Mr. McCaw was a member of the Drake faculty from 1950 until 1982. He was instrumental in the construction of Medbury Hall and Scott Chapel and received numerous recognitions, including the Centennial Award, the Dawson Award, the Alumni Distinguished Service Award and the Drake Medal of Service. His leadership to religious and civic organizations included the Des Moines School Board, a mayoral commission, membership in Wakonda Christian Church, service to the regional and general church, and helping to establish the Des Moines Pastoral Counseling Center. In 2013 he established the John and Maxine McCaw Scholarship Fund for Prophetic Living, Teaching and Preaching, an endowed scholarship for seminarians which is administered by the College of Regional Ministers.

He is survived by three children, Milva Lou Sandison, Maxhn H. McCaw, and Janine G. McCaw Mack, and by their partners, children, and grandchildren. Memorial plans have not been announced.

June 24, 2020 —  

This was not the year we expected or could even have imagined when DDH began its 125th anniversary year. It has been a challenging but rewarding year. Many of DDH’s students finished the academic year in places they did not expect to be—literally dispersed by pandemic responses, sometimes also finding themselves in unanticipated emotional, intellectual, and spiritual places. The 2020 graduates are nevertheless ready to lead and to serve, even as they know the contexts of leadership and service are changing dramatically.

Confronting us all are realities of health precarity, global interdependency, racist brutality, and social suffering. DDH and its students have been challenged, stressed, horrified, enervated, activated, and animated by these days—often some of each in the same day. Students’ questions—about the nature of community, about how to teach, learn, worship, care, comfort, oppose injustice, bring about transformation, heal, and prevent harm—are lived and very real. Seldom have the purposes and contexts for pursuing vocations of ministry, teaching, and community leadership been more manifest than under the life-altering conditions of economic, social, and racial disparities of health and safety in which we are living.

We don’t yet know exactly what campus life will look like in the fall—the University will announce its plans later this month. But we do know that 3 entering DDH Scholars will join 18 returning Scholars plus additional ecumenical residents in a remarkable community of learning and support. By providing full scholarship support, durable connection, and learning that orients lifelong service, DDH will continue to advance preparation for vocations of vision, understanding, and transformation. Scholarships, staff, and building maintenance will not be reduced. Thanks to the generosity of alumni/ae and friends, DDH is as well situated as we could hope for facing current challenges.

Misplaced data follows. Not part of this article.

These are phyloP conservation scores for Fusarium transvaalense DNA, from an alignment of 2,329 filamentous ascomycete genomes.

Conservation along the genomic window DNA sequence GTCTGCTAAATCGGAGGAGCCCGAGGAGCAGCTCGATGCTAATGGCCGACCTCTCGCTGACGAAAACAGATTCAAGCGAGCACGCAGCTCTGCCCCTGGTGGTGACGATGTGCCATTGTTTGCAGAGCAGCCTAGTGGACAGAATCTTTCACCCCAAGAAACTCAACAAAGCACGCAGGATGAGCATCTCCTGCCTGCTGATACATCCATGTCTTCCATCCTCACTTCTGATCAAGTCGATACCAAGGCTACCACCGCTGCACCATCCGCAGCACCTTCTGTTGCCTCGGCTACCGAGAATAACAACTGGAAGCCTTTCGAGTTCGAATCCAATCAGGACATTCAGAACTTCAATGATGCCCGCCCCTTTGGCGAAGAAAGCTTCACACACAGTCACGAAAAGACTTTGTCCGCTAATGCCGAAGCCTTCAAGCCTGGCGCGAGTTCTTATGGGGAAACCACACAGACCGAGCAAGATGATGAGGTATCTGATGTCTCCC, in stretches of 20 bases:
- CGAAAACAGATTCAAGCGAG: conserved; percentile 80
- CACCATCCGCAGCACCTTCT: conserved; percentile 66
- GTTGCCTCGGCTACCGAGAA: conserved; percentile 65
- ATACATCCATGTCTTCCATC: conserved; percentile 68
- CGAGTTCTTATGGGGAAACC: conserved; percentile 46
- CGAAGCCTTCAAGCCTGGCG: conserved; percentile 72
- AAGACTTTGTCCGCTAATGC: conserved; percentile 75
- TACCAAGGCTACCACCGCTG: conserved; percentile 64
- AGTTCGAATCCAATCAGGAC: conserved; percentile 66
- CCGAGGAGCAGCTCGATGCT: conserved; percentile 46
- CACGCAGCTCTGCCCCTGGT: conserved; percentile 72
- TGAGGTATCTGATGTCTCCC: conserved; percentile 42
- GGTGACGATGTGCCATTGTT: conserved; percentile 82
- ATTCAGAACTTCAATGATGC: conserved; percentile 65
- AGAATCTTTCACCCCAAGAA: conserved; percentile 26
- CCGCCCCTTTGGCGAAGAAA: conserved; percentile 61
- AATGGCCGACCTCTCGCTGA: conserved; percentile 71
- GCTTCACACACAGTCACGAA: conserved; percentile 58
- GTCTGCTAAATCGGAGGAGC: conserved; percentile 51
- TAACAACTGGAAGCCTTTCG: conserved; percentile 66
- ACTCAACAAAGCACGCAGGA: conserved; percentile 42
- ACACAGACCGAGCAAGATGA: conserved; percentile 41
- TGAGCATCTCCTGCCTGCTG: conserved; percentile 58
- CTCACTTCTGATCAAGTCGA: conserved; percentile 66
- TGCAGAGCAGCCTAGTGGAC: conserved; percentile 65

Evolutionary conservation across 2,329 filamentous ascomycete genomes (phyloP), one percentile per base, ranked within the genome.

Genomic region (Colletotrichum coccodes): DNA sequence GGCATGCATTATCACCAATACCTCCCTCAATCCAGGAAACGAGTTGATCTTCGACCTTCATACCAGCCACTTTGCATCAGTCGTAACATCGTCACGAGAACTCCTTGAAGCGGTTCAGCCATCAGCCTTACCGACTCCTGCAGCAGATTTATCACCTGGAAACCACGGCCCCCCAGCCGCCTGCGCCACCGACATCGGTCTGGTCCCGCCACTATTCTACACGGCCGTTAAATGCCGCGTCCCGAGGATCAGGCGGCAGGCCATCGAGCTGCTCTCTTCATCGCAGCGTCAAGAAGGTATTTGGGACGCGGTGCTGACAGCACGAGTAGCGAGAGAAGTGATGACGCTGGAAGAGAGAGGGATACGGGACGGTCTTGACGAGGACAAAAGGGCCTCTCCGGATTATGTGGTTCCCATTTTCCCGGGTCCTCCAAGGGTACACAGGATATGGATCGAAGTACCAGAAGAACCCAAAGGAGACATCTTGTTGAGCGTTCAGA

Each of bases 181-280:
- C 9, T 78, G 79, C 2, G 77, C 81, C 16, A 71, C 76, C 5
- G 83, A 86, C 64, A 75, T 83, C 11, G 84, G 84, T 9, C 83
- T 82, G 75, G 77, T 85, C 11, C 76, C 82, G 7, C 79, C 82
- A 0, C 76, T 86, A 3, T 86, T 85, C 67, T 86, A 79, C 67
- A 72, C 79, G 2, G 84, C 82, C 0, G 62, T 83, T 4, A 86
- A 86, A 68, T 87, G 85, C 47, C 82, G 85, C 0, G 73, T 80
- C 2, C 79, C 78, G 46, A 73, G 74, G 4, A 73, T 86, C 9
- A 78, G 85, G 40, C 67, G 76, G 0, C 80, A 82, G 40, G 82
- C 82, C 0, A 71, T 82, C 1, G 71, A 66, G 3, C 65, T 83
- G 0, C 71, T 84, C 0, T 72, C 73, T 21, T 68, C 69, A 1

For the time being, DDH’s physical offices remain closed, as does the rest of the University, but the building is still “home” for ten students, six of whom are international students. DDH will continue to be a physical home next fall, using valuable lessons learned for creating a safe space. Not all 23 student rooms will be occupied in order to allow for more socially distanced interactions. Sitting shoulder-to-shoulder at Monday dinners won’t be possible, but conversation will rise in new forms. Study will continue in the library. The Chapel of the Holy Grail will still beckon and orient. As ever, students will go forth to envision and build new communities and ideas.

For 125 years, alumni/ae and friends have given their fierce dreams, their creativity and canny, and their most demanding ideas, not only to DDH but to the world. When we began this academic year, we could not have imagined the scale and scope of changes that would overtake us. To affirm that we are, nevertheless, grateful for what is to come, is to dedicate ourselves to prepare for a future that we cannot fully anticipate and that, ultimately, we will receive from the hands of others.    Kristine A. Culp, Dean

June 13, 2020 —  

DDH's 125th academic year concluded on June 12 with an online fanfare for the graduates, Kate Gerike, Kevin Gregory, Savannah Gross, and Victoria Wick, including a short celebration, blessing, and sending forth. All four received the Master of Divinity degree. House Scholar Victoria Wick will provide leadership for the Christian Temple in Baltimore this summer during the pastor's sabbatical; this fall she will return to Chicago for extended Clinical Pastoral Education at Northwestern Memorial Hospitals. Her senior ministry thesis was entitled, Salvation Stories. Kate Gerike, whose senior thesis addressed climate change, misplaced hope, and the power of God in the anthropocene, will complete her internship year with an ELCA congregation in Minnesota. Savannah Gross, who like Gerike was an ecumenical DDH resident for all three years of the degree, is now living in Alabama and considering next steps in her journey as a theologian. Kevin Gregory, who has served as DDH's librarian, has been called to service two United Methodist congregations in Minnesota. Special congratulations to Victoria Wick and Kate Gerike who received the Divinity School's highest recognition of MDiv graduates, the John Gray Rhind Award, for excellence in academic and professional training and promise of significant contribution to public ministry.